Technical Conference:
14 – 19 May 2017
16 – 18 May 2017

SC376 - Plasmonics

Monday, 15 May
09:00 - 12:00

Short Course Level: Beginner

Instructor: Mark Brongersma, Stanford Univ., USA

Short Course Description:

Plasmonics is an exciting new field of science and technology that aims to exploit the unique optical properties of metallic nanostructures to enable routing and active manipulation of light at the nanoscale. Nanometallic objects derive these properties from their ability to support collective electron excitations, known as surface plasmons (SPs). Presently we are witnessing an explosive growth in both the number and range of plasmonics applications; it is becoming eminently clear that both new fundamental science and device technologies are being enabled by the current plasmonics revolution. The intention of this tutorial is to give the participants a fundamental background and working knowledge of the main physical ideas used in plasmonics, as well as an overview of modern trends in research and applications.

The Short Course will begin with a general overview of the field of plasmonics. This will be followed by an introduction to the basic concepts that enable one to understand and design a range of plasmonic functionalities. This part will be followed by an in-depth discussion of a range of active and passive plasmonic devices that have recently emerged. Particular attention will be given to nanometallic structures in which surface plasmons can be generated, routed, switched, amplified, and detected. It will be shown that the intrinsically small size of plasmonic devices directly results in higher operating speeds and facilitates an improved synergy between optical and electronic components. The field of plasmonics is rapidly growing and has started to provide a whole range of exciting new research and development opportunities that go well beyond chipscale components. A number of such developments will be investigated, including new types of optical sensors, solar cells, quantum plasmonic components, non-linear, and ultrafast devices. At the end of the tutorial, a critical assessment of the entire field is given and some of the truly exciting new opportunities for plasmonics are identified. A comparison of metallic and high-index semiconductor antennas and metamaterials will be made as well.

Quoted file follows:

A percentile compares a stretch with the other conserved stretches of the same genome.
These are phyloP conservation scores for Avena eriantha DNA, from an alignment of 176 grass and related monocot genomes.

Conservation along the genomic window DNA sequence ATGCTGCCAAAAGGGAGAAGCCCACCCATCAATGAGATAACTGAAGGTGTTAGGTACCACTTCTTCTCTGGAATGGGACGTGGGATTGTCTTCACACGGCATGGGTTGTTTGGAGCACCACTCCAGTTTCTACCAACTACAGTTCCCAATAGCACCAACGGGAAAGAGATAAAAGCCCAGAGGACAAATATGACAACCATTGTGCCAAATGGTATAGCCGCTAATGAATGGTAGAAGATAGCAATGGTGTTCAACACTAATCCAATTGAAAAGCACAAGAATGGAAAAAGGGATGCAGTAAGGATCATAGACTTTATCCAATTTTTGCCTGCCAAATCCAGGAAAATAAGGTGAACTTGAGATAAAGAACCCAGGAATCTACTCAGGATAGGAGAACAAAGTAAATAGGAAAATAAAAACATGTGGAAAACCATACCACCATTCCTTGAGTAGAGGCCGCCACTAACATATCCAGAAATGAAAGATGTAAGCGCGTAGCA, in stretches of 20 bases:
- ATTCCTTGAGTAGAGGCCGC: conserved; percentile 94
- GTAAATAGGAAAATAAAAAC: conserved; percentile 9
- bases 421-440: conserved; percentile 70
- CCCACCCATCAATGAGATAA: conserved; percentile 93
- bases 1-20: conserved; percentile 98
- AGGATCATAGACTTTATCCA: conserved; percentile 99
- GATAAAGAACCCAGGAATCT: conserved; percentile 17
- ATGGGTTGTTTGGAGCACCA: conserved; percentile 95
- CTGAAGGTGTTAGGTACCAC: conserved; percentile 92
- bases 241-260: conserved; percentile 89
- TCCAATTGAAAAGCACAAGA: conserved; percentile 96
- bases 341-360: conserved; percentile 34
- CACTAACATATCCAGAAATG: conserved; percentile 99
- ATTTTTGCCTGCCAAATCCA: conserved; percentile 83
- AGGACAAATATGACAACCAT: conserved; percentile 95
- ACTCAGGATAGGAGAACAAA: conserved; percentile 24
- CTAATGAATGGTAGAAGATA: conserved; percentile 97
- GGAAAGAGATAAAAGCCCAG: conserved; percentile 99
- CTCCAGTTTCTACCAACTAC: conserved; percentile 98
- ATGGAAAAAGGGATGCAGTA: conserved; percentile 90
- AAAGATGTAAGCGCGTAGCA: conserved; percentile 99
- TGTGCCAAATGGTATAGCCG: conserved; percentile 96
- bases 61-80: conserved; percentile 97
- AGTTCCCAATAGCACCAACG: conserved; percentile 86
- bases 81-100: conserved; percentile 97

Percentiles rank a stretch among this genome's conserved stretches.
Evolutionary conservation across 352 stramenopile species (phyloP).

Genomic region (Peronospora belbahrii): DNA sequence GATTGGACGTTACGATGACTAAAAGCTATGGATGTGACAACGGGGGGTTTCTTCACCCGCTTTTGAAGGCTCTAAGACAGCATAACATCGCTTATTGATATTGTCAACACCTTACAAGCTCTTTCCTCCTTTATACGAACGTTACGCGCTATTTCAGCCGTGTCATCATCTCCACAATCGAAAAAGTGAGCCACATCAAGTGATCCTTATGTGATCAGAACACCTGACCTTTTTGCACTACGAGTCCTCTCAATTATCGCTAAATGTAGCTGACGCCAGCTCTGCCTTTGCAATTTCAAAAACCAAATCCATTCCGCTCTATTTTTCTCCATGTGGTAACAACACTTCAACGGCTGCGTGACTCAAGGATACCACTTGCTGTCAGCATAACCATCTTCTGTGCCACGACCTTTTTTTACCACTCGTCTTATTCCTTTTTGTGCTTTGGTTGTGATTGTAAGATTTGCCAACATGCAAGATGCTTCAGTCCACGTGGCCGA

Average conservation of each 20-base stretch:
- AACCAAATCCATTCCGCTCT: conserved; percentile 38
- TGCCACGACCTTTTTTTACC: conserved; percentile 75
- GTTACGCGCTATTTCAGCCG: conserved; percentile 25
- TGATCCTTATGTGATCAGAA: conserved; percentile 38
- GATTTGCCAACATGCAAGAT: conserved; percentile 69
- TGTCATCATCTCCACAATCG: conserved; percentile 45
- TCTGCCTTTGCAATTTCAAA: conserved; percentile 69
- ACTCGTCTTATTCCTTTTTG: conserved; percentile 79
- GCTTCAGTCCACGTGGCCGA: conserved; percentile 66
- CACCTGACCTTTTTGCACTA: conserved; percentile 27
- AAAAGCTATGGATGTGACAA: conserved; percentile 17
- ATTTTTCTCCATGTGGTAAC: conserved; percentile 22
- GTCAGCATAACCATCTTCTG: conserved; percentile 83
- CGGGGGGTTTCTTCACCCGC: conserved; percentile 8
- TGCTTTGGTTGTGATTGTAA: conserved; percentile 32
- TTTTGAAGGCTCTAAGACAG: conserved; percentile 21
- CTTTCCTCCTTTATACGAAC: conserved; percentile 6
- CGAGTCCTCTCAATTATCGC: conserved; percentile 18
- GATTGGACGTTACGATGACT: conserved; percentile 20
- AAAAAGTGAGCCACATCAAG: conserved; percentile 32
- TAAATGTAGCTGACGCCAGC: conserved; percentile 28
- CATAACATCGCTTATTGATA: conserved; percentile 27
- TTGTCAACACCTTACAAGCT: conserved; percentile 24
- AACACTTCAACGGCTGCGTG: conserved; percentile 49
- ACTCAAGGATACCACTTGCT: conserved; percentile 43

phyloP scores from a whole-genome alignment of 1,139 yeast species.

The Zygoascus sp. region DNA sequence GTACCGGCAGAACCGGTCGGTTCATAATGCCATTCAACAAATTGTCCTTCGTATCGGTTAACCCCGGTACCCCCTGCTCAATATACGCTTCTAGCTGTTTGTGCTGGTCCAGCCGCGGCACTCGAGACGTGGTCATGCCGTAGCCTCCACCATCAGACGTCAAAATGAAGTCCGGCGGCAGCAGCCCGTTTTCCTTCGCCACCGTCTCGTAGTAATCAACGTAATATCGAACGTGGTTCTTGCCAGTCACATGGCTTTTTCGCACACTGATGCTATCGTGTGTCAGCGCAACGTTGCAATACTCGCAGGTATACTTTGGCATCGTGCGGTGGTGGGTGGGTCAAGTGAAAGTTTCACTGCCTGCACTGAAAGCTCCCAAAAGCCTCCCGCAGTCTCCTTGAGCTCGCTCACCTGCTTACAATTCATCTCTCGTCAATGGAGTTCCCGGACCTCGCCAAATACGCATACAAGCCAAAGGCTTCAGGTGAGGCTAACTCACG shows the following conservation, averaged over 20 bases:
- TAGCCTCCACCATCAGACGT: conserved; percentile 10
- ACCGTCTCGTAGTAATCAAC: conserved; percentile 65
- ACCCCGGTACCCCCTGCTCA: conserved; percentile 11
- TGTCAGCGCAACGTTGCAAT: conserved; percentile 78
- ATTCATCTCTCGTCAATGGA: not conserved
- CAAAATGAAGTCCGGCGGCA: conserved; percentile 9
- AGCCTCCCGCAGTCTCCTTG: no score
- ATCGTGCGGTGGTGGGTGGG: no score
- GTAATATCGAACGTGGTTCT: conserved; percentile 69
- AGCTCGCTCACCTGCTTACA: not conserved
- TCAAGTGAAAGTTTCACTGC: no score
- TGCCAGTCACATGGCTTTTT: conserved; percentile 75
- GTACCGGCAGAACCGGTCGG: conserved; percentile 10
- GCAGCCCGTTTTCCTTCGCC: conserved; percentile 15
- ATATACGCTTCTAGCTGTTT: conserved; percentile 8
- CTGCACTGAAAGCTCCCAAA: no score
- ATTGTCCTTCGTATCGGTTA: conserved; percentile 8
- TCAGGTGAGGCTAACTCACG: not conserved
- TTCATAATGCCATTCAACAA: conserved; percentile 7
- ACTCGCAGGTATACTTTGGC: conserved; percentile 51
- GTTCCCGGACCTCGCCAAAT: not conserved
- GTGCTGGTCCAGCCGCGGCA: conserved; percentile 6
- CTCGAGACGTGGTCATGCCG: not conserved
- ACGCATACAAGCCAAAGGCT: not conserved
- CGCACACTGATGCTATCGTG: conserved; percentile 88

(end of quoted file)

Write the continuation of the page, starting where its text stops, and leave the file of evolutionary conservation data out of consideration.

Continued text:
Short Course Benefits:

This course should enable the participants to:

  • Obtain a working knowledge of the key physical concepts used in Plasmonics that enable light manipulation at ultra small length- and time-scales

  • Understand choices of different metal types, shapes, and sizes to accomplish different plasmonic functionalities.

  • Find out about common electromagnetic computational tools to design plasmonic structures and devices

  • Get a feel for the current state of the field in terms of fundamental understanding as well as device applications

  • Learn about the most recent trends and developments in research and applications

Short Course Audience:

Optical engineers and scientists who are interested in learning about the rapidly emerging field of plasmonics and its potential impact.

Instructor Biography:

Mark Brongersma is a Professor in the Departments of Materials Science and Engineering and Applied Physics at Stanford University. He received his PhD from the FOM Institute in Amsterdam, The Netherlands, in 1998. From 1998-2001 he was a postdoctoral research fellow at the California Institute of Technology. His current research is directed towards the development and physical analysis of nanostructured materials that find application in nanoscale optoelectronic devices. He has authored\co-authored over 170 publications, including papers in Science, Nature Photonics, Nature Materials, and Nature Nanotechnology. He also holds a number of patents in the area of Si nanophotonics and plasmonics. Brongersma received a National Science Foundation Career Award, the Walter J. Gores Award for Excellence in Teaching, the International Raymond and Beverly Sackler Prize in the Physical Sciences (Physics) for his work on plasmonics, and is a Fellow of The Optical Society, SPIE, and the American Physical Society.

Sponsored by: